How do you feel you’ve grown as an artist with the writing and recording of The Outside?

I think I’ve grown in the regard that I’m not as afraid to put too much of myself on the page anymore. Before I would worry about what sounded good or hot or appealing but now I just focus on what sounds real, to me at least. Like I said before, I believe in unity through specificity so if I can put a time and date down that means something to me about a person or event then it conveys that I’m a real person who lives a real life that other people can relate to. I know that’s subject to change as I progress but for now its a rare energy to capture and I’m grateful for my ability to do so.

You’ve been involved in the entertainment industry in one way or another, whether it’s music or acting, for quite a while – do you feel that these different creative avenues ever overlap when you’re working on one project?

These avenues ALWAYS overlap! My first creative medium was writing when I was very young, I would write poems in like Kindergarten about gardens and stuff. From there I gained an appreciation for the writing of other people, which led to performing those written words on stage, which led to adapting those performance techniques for a concert while converting my poetic sensibilities into music. They all feed and inform one another, it’s less like they’re in their own category for me and that they all work together to create what ToBy is: pure unbridled creativity, shapeless and malleable.

The first single that you released from the EP was “Play Out” – can you tell us a little bit about this track?

This track was born out of a need for some lively energy on the EP. I was listening to a lot of Jack Harlow and loved the way he floated on certain beats and the different pockets he was finding within them so I wanted to emulate the energy and just talk some good old talk about having fun and partying. The song takes me back to the fun times I had in college with my friends and meeting girls and having crazy nights out. I was able to shoot the music video on my iPhone while I was in Japan for the first time ever so I just wanted to capture as much magic and fun as possible and put it all into one song.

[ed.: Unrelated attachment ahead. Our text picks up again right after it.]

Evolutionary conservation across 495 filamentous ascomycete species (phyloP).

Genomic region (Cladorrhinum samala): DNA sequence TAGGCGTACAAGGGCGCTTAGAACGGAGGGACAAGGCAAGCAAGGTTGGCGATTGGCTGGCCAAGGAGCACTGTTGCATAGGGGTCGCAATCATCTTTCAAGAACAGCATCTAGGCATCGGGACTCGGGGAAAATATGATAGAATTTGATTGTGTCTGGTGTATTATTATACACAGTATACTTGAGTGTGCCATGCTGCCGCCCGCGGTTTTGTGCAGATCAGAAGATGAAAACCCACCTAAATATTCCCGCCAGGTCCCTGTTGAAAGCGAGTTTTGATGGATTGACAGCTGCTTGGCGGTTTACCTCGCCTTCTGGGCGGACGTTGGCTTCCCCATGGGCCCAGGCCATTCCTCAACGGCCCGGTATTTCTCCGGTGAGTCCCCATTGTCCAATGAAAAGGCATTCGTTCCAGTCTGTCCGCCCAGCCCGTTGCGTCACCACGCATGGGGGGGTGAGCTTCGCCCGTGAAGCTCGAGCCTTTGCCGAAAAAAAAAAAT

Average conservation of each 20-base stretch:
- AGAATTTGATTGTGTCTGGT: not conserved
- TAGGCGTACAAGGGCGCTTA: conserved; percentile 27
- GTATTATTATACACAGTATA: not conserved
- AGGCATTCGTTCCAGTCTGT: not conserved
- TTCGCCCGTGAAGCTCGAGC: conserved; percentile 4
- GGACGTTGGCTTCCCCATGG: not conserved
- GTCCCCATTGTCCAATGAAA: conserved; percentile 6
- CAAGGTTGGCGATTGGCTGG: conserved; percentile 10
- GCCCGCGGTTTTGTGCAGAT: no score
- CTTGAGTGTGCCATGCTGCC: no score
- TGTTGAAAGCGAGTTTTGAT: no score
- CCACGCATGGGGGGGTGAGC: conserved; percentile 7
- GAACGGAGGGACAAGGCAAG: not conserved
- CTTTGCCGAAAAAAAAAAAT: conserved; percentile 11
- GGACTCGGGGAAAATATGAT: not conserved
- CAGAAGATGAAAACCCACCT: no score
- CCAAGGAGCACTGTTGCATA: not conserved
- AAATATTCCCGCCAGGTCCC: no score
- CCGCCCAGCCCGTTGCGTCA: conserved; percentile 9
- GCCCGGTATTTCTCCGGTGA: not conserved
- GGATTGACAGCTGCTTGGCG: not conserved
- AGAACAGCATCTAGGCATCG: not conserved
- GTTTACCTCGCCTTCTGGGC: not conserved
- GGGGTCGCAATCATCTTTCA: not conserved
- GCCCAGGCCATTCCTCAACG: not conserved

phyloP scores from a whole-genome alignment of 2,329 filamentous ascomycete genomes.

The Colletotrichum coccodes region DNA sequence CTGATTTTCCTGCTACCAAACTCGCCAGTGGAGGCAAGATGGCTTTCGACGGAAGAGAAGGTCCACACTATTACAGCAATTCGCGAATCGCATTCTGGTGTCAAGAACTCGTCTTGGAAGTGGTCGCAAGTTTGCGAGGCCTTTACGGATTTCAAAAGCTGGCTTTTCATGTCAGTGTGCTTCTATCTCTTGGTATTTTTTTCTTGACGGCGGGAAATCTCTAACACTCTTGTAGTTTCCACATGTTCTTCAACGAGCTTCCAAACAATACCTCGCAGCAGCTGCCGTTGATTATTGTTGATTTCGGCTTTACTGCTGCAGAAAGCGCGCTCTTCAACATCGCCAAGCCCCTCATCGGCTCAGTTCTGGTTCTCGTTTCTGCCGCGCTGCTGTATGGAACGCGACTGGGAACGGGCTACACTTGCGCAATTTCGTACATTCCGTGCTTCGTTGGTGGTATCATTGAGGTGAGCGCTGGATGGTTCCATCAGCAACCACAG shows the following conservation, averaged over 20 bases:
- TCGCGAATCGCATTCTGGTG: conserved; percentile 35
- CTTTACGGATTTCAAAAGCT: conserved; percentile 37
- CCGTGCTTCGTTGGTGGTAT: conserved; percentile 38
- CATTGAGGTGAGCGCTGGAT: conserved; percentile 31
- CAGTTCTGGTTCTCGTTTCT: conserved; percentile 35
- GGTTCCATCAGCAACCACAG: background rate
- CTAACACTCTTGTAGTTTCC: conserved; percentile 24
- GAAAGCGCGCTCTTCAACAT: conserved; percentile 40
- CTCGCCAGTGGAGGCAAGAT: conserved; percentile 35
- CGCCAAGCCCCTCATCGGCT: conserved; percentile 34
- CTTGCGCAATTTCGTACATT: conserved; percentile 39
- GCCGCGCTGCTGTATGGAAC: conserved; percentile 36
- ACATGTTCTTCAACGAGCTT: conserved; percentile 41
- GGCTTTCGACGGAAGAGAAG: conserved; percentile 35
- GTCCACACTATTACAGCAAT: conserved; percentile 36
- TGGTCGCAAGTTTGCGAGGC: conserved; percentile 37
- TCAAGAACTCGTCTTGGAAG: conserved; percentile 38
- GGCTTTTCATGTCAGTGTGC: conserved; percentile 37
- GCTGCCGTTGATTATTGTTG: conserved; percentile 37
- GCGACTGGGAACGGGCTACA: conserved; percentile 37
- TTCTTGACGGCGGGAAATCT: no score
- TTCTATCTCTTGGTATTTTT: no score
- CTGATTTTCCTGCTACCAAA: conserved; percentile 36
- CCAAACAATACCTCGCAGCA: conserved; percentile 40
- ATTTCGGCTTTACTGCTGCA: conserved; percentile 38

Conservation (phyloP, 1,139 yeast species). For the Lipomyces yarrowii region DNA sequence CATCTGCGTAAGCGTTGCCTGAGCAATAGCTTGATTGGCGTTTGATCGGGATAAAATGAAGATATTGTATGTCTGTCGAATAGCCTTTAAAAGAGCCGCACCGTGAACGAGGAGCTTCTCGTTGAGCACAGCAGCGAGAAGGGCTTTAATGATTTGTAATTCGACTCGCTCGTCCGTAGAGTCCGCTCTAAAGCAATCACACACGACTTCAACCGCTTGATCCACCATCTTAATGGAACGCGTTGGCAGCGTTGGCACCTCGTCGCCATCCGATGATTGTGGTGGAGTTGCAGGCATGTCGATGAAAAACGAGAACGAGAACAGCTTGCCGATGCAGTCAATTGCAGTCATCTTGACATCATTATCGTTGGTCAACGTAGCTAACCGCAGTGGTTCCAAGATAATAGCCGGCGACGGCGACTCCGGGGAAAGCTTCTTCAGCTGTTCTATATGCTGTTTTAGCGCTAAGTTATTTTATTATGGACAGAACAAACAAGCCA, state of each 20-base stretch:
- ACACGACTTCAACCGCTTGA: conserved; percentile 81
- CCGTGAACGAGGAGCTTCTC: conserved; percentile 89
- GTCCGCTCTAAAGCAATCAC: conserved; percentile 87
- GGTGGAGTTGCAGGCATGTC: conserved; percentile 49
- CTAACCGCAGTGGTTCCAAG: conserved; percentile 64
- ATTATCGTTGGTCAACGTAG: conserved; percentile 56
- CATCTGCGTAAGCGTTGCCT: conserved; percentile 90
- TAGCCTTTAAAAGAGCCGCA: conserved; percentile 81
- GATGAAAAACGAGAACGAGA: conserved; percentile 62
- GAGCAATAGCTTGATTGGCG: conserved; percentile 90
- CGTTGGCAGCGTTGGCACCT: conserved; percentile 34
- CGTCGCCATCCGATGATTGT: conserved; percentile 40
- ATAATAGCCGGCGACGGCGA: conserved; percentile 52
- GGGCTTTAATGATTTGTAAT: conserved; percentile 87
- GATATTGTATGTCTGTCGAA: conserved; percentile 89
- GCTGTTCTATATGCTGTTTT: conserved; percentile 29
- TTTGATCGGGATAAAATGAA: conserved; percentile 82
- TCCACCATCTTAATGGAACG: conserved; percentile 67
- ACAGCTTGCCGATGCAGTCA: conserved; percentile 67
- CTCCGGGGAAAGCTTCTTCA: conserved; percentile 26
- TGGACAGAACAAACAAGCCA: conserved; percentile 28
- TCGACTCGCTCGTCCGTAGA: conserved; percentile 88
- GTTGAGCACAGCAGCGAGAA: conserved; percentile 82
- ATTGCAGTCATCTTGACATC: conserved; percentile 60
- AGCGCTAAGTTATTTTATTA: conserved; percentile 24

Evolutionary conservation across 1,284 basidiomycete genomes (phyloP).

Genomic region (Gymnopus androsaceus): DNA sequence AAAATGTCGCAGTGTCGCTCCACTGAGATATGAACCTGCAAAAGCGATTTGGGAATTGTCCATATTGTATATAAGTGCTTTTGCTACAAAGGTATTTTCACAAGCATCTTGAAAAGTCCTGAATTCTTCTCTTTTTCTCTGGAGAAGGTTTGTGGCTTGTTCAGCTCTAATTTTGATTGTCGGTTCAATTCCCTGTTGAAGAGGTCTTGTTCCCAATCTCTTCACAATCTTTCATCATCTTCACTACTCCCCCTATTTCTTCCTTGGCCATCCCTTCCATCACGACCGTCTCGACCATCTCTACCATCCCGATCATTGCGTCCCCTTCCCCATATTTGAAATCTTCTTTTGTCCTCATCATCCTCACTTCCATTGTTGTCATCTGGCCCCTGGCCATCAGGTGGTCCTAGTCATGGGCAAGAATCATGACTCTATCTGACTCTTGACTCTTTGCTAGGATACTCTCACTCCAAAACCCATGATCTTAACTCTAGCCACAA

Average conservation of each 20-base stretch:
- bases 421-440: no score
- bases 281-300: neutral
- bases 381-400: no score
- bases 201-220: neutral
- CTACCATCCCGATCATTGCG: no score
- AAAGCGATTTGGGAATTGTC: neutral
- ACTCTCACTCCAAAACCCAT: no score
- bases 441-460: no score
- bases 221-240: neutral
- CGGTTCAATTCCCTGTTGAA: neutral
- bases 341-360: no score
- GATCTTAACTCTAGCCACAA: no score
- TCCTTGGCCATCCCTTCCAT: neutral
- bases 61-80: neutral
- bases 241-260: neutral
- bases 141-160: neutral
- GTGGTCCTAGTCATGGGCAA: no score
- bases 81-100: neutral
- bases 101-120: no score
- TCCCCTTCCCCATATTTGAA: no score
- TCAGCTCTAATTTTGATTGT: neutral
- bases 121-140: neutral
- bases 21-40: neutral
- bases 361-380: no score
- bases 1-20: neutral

What would you like for listeners to take away from the EP or your music as a whole?

I want people to take away that I’m an artist through and through. That if they were looking for someone new with creative vision and talent that they need not look further. I want people to hear the EP and recognize the person within themselves through my lyrics and to know that no matter how specific their lives are, they’re not as stranded with their problems as they might think. Childish Gambino is an artist that really showed me the light concerning that and it was a formative experience in my teens so I just want to pay it forward in everything I do.

2020 has definitely been a challenging year in the music industry. How have you had to change plans or adapt to everything that has been going on lately?

So we’ve had to push this release back several times given everything that was taking place. Not that I minded, I would’ve rathered the timing be optimal than insist on any sort of immediacy. I’m pretty bummed about the cancellation of live performances though. I love performing live it’s my favorite thing in the world so not being able to share my music in that way was a let down. Hopefully I’ll be able to perform these songs sometime in the future but until then I’ll settle for connecting online.

Do you have any big plans or goals for the rest of the year?

The rest of the year for me is gonna be focused on getting my affairs in order. Things have really slowed down so it’s been a great opportunity to catch up with everything that demanded my attention before but I couldn’t devote the time to. I’ve been reaching some important milestones career wise so I wanna keep that momentum well into the rest of the year.